The Federal Reserve: "Everyday Economics"
The central bank of the United States; an independent organization created by Congress to keep our money valuable and our financial system healthy; one of three federal bank regulatory agencies in the United States; guardian of payments system efficiency and effectiveness; lender of last resort
Congress created the Federal Reserve System in 1913 to serve as the central bank of the United States and to provide the nation with a safer, more flexible and more stable monetary and financial system. Over the years, its role in banking and the economy has expanded, but its focus has remained the same. Today, the Fed's three functions are to provide and maintain an effective and efficient payments system, to supervise and regulate banking operations, and to conduct the nation's monetary policy. Although all three of these roles are important in maintaining a stable economy, monetary policy is the most visible to many citizens. Monetary policy is the strategic actions taken by the Federal Reserve to influence the supply of money and credit in order to foster price stability and maintain maximum sustainable economic growth. Through these actions, the Fed helps keep our national economy strong and the world economy stable.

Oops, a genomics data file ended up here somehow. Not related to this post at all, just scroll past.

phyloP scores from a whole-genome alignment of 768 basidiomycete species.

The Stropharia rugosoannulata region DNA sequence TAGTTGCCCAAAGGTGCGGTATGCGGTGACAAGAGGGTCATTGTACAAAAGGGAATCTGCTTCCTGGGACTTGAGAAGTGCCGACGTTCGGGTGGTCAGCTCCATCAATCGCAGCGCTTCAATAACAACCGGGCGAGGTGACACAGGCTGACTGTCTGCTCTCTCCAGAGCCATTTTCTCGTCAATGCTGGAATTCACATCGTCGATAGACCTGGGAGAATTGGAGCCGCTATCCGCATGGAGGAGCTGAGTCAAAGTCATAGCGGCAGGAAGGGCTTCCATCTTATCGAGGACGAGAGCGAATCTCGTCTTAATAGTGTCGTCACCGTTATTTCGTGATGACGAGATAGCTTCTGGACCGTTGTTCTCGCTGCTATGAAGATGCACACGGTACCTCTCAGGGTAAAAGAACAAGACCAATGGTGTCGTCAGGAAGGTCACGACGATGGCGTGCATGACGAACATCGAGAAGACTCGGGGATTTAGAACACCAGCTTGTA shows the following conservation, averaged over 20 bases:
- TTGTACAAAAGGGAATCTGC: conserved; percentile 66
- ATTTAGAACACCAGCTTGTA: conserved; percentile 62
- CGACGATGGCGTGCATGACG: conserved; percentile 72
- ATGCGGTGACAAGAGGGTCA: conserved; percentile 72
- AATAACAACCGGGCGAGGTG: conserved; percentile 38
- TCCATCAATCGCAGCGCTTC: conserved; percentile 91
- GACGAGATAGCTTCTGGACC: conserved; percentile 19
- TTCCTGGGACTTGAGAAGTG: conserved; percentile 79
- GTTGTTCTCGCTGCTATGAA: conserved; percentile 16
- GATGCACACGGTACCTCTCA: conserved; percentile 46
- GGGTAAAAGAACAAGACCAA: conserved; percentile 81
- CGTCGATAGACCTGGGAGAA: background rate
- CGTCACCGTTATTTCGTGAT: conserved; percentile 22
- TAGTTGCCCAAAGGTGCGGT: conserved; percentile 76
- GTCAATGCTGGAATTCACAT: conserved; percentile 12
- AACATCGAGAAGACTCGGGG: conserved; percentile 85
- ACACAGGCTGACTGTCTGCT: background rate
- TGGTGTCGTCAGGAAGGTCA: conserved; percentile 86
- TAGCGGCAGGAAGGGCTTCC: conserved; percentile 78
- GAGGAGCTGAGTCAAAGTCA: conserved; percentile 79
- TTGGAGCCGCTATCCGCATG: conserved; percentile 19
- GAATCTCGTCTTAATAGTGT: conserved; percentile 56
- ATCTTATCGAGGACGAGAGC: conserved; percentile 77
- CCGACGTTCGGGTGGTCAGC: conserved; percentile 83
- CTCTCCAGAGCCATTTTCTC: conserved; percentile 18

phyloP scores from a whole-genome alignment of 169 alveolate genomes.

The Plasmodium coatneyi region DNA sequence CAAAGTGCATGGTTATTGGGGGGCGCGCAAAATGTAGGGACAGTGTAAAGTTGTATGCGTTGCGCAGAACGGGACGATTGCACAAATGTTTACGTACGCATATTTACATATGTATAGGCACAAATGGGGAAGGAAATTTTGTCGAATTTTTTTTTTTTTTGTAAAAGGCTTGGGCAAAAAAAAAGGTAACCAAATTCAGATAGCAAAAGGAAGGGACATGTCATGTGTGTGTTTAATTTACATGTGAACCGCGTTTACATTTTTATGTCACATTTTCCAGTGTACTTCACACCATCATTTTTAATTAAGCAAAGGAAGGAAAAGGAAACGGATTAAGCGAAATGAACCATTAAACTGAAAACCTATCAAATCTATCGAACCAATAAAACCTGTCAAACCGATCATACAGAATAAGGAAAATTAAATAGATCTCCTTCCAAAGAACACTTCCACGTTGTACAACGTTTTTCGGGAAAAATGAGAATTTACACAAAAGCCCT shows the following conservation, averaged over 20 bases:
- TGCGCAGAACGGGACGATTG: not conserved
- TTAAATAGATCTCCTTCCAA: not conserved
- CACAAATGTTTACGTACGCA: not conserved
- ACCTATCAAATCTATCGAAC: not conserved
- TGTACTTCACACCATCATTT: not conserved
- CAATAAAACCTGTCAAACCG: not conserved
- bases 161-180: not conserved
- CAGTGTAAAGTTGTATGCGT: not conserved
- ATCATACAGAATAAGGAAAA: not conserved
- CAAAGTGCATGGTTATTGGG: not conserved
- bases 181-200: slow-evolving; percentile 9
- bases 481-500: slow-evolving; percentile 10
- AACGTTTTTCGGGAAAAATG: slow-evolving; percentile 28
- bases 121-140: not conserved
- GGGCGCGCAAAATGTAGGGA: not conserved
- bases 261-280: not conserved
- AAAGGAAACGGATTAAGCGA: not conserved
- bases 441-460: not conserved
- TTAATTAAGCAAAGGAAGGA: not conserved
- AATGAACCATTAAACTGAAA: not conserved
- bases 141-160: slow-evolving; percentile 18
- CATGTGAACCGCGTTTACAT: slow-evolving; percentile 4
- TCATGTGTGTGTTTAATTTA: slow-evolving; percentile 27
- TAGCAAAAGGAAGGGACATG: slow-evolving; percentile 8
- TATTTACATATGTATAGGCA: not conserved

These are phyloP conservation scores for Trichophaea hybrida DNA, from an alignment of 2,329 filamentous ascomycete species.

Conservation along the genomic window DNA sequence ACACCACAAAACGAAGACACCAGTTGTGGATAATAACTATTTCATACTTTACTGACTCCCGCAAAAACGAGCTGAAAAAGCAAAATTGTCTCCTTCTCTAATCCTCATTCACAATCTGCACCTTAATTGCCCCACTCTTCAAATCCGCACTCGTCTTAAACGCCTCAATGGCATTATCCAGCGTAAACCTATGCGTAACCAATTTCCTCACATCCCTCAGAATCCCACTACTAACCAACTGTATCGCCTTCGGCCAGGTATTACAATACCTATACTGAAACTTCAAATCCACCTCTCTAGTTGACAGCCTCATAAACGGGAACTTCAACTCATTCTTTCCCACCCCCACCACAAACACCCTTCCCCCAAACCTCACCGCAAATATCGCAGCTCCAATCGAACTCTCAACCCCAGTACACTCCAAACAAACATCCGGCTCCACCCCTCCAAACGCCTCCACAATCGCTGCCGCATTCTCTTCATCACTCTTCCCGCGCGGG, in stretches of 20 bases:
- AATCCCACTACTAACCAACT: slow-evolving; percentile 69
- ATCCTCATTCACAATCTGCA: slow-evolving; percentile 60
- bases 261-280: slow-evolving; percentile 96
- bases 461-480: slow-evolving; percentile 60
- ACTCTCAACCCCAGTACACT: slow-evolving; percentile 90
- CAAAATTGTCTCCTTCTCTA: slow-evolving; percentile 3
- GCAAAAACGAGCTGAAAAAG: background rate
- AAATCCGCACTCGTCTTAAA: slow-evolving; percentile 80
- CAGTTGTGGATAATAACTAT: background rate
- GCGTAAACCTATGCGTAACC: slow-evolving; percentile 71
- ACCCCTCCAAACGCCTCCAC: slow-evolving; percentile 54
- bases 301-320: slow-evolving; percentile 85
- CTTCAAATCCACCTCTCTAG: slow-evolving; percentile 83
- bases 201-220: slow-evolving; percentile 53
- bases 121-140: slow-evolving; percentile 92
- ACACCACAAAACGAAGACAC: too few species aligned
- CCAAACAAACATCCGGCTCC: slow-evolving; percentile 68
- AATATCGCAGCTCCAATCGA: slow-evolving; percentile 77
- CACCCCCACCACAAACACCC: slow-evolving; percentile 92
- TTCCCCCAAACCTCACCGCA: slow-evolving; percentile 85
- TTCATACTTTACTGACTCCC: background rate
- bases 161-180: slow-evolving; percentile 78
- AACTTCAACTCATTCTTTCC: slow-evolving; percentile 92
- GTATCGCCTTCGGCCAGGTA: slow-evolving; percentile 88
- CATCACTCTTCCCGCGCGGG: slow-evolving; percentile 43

This work is in the Public Domain.